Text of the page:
I was so confused, but it physically hurt to think too much. I assumed it was Ivan who attacked me, but why had he given me blood? I’d been left for dead…they could have killed me…but then, he saved me? I didn’t understand.
I spent the day reading books I had conjured from my dormitory and choking down varied potions, doing my best not to vomit. I could feel the evil rushing through my veins. Contaminated. That’s what I was. Filled with the blood of a killer. He did this purposely, to drive me mad. He wanted me to go insane.
I lay in the settling darkness with no visitors, no friends to speak of. Considering what had happened to me, I wondered what had happened to Fred. I was worried; he wasn’t in here. What if he was lying unconscious somewhere, like I had been? Worse, what if he was actually dead? Ivan was fully capable of it…
Once I started to worry, I didn’t stop. Matters were only made worse when the sun disappeared behind the mountains, casting the Hospital Wing into obscurity. Every time there was a noise, I jumped out of my skin, afraid Ivan or whoever had attacked me would come back to finish the job.
The door creaked open slowly. My breathing grew shallow and I looked around wildly for Madame Bones, but she had retired to her sleeping quarters for the night. I fumbled for my wand but realized that it was with my clothes in her locked office.
Then there were footsteps. They were slow, measured, and heavy. It was the man in the steel-toed boots! As silently as I could, I tried to get out of the bed and hide, but considering the fact that I still had a cast on both legs and an arm, it was extremely difficult.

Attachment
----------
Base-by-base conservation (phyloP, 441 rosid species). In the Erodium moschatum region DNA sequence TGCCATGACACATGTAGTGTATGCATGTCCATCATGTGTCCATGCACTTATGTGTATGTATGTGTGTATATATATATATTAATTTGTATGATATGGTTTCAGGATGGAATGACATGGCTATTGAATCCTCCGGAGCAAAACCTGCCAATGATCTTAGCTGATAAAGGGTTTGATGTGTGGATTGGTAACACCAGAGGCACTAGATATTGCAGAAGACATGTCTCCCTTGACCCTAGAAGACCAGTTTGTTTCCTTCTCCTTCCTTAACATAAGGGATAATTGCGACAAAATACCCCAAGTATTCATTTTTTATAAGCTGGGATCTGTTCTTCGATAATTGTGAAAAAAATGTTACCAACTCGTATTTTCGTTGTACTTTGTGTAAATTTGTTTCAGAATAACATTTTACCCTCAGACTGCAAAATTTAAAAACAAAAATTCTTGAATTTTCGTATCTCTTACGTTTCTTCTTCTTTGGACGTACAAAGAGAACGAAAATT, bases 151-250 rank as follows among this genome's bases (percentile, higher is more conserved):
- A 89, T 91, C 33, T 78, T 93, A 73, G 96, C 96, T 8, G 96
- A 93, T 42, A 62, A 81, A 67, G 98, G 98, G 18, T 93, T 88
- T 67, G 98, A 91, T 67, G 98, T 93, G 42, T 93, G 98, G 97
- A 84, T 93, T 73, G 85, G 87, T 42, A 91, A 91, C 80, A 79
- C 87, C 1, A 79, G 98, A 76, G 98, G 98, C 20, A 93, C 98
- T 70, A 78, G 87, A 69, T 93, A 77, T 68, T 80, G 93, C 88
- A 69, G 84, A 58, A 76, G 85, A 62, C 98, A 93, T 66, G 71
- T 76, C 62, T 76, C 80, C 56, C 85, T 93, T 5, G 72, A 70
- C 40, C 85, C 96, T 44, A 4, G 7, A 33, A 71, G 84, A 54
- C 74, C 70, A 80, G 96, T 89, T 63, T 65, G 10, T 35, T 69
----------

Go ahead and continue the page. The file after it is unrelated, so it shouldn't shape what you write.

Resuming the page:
The footsteps grew closer. Come on Clara, faster, faster! I managed to get both of my feet on the ground, but as I made to crouch down, a hand came down on my shoulder. I screamed loudly.
“Clara! Clara calm down, it’s just me!”
Heart racing, I swallowed and turned around. “Fred! Oh my God, don’t ever do that again! I thought you were- I thought you were-”
“Your attacker? That’s why I’m here,” he said. “I figured Daley would come back and try to finish the job.”
“Daley?!” I was shocked. He was so scrawny, so wiry, so…twisted and sick. “It was Daley who attacked me?”
Fred nodded grimly. “He was bragging to Ivan about it. Had on these heavy boots that were covered in blood.”